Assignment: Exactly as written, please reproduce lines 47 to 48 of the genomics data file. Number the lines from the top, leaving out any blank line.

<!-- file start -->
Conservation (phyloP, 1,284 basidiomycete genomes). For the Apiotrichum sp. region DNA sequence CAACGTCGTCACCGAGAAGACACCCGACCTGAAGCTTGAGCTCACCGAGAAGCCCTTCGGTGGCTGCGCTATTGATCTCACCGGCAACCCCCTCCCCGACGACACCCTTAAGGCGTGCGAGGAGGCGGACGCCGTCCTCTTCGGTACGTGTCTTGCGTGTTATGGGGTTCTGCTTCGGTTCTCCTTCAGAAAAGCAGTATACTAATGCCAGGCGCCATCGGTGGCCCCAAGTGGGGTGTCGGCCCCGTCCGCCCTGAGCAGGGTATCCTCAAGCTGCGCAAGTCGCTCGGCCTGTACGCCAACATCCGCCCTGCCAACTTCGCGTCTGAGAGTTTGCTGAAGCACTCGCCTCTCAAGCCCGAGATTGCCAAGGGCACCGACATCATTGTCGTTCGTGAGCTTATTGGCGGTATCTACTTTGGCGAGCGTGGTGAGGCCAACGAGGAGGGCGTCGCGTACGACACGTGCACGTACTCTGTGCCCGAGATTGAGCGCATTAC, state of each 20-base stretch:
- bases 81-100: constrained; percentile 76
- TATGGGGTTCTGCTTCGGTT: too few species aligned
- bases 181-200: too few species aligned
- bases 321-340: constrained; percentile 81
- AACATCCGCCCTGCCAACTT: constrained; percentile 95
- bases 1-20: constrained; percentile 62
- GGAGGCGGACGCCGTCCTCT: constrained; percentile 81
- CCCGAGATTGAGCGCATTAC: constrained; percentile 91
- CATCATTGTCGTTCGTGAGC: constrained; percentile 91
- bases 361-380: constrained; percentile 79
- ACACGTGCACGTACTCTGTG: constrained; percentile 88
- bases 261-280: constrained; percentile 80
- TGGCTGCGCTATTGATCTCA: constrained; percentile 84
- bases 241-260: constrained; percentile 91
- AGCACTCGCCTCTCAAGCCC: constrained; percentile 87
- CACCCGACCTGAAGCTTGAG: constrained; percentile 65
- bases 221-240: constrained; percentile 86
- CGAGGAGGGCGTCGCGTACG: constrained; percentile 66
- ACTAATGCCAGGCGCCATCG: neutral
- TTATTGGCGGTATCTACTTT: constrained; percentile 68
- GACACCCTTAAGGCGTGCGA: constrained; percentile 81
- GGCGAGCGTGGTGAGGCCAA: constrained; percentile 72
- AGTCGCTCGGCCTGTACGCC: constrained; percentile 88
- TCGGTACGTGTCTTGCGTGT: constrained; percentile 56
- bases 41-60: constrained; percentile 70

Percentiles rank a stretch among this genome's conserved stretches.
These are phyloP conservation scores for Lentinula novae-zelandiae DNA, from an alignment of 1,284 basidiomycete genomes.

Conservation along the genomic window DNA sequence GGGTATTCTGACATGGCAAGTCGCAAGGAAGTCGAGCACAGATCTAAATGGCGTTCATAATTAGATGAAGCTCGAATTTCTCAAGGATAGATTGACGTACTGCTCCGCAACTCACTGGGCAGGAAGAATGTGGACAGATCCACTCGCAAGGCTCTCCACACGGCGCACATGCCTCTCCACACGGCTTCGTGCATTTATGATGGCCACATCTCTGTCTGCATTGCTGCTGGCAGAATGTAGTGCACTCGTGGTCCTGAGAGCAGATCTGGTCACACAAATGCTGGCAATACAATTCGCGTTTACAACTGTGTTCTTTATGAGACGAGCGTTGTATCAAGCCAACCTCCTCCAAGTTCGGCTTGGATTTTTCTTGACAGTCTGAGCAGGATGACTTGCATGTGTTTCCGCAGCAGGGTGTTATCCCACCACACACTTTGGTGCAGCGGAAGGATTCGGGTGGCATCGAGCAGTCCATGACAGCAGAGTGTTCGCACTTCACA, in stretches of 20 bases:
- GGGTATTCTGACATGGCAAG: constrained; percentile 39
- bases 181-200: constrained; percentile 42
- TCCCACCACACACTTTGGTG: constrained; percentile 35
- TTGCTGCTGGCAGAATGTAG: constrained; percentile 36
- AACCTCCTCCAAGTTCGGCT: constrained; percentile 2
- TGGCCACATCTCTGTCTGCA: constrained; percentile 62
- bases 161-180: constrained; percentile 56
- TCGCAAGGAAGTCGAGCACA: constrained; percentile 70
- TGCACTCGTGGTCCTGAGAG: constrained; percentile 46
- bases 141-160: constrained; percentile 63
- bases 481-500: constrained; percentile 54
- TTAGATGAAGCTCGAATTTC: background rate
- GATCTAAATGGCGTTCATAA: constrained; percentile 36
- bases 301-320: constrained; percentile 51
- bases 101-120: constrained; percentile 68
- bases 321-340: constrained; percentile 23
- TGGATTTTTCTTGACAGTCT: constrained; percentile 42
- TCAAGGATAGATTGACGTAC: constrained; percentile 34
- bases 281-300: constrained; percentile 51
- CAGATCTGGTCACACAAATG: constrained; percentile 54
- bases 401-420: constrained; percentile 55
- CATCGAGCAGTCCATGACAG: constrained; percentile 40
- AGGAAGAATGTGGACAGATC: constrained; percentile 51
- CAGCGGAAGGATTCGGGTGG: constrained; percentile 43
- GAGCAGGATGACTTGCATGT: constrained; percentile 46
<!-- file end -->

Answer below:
- TCAAGGATAGATTGACGTAC: constrained; percentile 34
- bases 281-300: constrained; percentile 51